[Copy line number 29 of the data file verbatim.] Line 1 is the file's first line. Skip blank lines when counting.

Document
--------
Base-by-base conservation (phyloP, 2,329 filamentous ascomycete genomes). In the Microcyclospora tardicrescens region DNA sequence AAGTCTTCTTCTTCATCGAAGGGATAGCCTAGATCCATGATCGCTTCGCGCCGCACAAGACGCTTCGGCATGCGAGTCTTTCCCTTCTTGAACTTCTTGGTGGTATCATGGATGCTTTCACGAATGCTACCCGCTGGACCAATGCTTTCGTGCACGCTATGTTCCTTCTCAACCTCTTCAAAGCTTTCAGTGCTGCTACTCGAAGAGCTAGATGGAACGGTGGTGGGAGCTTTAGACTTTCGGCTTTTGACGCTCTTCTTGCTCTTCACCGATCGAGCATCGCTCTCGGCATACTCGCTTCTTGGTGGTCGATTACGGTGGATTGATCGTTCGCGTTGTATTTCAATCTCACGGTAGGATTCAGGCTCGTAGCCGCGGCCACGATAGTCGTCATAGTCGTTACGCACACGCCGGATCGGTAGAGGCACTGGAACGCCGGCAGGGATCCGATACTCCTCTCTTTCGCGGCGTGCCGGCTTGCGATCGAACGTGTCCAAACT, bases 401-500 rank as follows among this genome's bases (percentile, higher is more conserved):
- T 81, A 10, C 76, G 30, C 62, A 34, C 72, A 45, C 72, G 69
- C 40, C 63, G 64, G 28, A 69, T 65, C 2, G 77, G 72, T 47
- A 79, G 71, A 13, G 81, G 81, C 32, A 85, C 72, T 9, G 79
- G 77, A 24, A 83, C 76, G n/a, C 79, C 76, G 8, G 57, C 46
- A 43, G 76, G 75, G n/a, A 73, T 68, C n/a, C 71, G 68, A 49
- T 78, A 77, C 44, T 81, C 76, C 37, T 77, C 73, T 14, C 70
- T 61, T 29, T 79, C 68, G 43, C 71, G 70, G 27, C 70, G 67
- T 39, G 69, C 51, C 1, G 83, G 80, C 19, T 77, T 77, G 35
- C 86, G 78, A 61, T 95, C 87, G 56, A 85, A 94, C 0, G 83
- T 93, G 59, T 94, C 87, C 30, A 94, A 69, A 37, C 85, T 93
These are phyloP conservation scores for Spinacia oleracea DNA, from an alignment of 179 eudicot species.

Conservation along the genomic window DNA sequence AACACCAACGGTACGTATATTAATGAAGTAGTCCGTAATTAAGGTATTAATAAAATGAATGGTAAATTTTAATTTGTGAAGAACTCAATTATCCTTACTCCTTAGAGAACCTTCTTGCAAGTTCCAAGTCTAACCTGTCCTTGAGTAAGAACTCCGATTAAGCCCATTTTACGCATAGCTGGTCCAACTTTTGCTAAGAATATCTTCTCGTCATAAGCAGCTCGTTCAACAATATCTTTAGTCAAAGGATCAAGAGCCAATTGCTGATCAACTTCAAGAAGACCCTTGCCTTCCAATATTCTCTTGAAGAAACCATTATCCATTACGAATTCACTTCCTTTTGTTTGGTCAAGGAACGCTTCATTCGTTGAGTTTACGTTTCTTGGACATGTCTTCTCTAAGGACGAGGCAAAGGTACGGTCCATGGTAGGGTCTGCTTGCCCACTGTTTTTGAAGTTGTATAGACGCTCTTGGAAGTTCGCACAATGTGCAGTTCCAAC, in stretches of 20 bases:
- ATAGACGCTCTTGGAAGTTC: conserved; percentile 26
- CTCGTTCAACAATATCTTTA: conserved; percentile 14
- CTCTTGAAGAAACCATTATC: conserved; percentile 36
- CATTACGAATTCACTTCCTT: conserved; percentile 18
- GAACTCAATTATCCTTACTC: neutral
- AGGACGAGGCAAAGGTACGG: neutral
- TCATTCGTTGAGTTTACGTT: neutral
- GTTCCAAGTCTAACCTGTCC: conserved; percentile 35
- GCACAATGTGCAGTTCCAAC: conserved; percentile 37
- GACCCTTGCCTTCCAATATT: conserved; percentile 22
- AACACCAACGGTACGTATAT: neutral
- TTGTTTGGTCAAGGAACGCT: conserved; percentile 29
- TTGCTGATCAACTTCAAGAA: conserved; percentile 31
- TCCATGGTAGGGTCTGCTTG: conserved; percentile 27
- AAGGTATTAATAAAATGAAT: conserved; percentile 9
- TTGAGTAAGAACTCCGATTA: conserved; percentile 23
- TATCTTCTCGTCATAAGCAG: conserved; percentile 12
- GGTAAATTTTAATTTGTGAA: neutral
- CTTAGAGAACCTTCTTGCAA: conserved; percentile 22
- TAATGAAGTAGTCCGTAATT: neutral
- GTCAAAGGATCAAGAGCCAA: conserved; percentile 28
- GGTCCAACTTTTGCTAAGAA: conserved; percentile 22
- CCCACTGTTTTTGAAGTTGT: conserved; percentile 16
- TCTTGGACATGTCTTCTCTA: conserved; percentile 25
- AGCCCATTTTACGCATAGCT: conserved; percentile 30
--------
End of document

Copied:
- TTGAGTAAGAACTCCGATTA: conserved; percentile 23